May 11, 2010

Thomson Reuters Unveils Advisor Tool for Proposals

'PropGen' software is meant to create quick, multi-layered proposals

Thomson Reuters has released a new proposal generator for financial advisors called PropGen. The software is meant to help advisors create business pitches for prospective and existing clients in a few minutes.

One of the advantages of PropGen, Thomson Reuters said at a roundtable discussion on Thursday, April 29, is its ability to link up with the company's wealth of financial data and weave it quickly into a proposal, while integrating with the Thomson ONE Wealth Management system.

PropGen allows for the creation of multi-asset proposals that account for the holistic portfolio of an existing or potential client, not just those assets that currently reside within a firm, Thomson Reuters says. This allows advisors to produce proposals that meet the specific needs of a customer, but also makes sure those recommendations meet a firm's compliance requirements.

At the roundtable discussion, Eric Jones, global head of Wealth Management Solutions at Thomson Reuters, said it took 18 months to develop the advisor tool. The goal was to simplify the proposal-generating process based on advisor feedback the company had gathered. Jones said that PropGen is very layered, with checklist disclosure forms, and the ability to generate a proposal as a pdf file for e-mailing.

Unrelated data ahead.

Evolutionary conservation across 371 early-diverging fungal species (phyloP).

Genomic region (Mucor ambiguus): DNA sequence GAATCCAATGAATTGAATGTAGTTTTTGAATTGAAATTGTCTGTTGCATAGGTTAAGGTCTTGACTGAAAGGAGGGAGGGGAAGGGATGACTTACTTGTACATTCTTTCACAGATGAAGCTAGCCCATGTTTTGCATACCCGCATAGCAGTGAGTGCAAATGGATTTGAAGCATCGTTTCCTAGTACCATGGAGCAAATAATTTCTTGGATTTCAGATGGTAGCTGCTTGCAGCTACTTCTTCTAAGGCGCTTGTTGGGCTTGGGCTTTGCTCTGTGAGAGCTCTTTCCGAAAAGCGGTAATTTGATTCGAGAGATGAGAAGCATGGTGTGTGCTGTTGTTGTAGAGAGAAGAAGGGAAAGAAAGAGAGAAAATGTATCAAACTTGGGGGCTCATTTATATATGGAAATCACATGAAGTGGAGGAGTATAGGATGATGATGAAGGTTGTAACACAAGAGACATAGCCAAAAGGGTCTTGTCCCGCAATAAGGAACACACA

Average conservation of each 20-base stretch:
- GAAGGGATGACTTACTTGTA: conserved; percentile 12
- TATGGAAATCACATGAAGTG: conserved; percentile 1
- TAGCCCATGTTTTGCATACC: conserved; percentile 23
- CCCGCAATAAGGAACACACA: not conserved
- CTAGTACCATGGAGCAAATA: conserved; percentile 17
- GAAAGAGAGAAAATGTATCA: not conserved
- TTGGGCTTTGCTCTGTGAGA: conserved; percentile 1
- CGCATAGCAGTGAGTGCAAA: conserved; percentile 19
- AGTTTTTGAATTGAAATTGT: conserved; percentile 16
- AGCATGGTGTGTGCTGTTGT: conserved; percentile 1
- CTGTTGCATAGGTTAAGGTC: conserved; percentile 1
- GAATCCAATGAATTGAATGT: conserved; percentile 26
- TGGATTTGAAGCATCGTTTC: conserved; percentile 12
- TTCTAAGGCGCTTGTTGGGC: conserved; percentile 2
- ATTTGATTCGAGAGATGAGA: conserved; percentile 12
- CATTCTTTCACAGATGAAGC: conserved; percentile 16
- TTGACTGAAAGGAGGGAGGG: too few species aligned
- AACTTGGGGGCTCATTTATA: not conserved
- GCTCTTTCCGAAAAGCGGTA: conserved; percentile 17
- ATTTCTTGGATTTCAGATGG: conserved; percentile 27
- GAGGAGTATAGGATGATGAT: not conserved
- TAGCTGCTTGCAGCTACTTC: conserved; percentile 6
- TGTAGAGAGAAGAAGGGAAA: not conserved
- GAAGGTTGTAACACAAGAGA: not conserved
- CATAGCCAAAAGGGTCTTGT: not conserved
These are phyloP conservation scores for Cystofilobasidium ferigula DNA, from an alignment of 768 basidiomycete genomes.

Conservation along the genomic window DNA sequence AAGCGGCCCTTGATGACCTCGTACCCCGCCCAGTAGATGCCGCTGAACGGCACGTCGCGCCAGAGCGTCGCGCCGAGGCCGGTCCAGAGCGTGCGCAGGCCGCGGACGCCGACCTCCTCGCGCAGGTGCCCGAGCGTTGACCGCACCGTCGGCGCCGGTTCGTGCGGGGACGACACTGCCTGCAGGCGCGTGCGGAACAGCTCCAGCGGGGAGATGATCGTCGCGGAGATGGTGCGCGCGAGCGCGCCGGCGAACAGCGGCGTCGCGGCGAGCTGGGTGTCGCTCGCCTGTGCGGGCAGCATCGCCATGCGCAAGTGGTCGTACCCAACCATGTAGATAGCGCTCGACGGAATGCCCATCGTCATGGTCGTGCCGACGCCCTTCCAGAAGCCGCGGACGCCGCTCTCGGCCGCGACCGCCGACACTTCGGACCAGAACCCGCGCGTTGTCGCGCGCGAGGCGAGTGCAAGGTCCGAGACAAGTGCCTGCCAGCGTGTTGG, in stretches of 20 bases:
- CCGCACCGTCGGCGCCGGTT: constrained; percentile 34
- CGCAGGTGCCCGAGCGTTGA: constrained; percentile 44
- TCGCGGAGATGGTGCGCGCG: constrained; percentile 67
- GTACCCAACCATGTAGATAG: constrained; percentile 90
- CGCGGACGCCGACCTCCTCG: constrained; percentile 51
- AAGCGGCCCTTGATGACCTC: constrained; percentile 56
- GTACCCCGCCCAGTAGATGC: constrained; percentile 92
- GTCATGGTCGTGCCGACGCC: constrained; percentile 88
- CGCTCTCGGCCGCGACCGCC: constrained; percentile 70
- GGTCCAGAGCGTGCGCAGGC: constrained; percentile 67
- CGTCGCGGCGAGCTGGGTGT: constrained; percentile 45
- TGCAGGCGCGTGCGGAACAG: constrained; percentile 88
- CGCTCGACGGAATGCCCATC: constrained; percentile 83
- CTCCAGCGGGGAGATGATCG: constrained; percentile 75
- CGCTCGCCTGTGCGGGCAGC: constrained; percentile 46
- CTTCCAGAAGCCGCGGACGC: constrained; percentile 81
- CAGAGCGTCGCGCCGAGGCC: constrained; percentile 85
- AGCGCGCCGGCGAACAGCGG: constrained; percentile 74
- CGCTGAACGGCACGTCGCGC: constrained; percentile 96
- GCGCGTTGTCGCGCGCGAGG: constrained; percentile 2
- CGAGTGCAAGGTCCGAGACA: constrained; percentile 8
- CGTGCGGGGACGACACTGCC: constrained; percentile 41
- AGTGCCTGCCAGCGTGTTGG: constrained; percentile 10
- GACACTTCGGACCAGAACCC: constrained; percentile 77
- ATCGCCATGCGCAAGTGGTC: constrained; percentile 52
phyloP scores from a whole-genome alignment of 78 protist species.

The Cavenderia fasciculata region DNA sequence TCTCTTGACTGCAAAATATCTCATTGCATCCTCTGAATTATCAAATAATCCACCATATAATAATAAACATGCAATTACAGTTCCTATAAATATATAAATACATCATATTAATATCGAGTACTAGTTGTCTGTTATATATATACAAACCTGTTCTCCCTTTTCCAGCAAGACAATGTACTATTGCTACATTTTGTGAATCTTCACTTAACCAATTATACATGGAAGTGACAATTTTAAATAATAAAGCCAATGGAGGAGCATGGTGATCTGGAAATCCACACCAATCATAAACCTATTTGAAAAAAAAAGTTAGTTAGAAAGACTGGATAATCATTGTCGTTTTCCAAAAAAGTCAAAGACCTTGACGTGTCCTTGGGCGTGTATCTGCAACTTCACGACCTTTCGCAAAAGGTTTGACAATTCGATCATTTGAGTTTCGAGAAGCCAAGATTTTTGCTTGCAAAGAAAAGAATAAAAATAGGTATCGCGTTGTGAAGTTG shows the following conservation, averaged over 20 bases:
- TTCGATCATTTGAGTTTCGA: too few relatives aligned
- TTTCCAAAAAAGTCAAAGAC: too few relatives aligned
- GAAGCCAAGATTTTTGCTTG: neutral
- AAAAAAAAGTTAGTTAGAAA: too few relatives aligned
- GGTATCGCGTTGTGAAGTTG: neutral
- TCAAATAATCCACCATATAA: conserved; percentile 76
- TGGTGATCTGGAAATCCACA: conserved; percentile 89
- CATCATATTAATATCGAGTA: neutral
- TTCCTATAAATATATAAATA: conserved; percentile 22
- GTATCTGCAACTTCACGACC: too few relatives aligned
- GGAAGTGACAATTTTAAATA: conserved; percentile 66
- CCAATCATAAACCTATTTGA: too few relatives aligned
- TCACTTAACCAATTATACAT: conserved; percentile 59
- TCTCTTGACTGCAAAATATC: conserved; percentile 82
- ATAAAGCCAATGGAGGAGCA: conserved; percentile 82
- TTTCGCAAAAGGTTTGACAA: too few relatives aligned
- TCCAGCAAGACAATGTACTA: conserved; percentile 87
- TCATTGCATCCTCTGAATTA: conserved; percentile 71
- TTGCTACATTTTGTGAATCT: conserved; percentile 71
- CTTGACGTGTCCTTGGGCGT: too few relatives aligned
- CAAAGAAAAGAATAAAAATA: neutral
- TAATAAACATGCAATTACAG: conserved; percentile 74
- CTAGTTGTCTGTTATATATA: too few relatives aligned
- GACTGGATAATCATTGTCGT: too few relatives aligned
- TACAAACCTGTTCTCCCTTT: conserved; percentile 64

Investment Advisor asked Jones about any possible changes or updates to PropGen. Jones said, if necessary, "we may partner to expedite the stress-testing part of analysis." He also said that there would be a "second release in the third quarter of this year that will include trading enhancements" that is based on feedback from advisors. Jones added that they would also be adding more risk analytics to PropGen's database.

Jones said they may expand PropGen for use overseas but would concentrate on the U.S. market first.

When Investment Advisor asked Jones what differentiated PropGen from other advisory tools, he said, "simplicity, coverage, and configurability." He said that there were no firms that he could name that competed with PropGen and that it "stands in a class alone. At least, we hope so."

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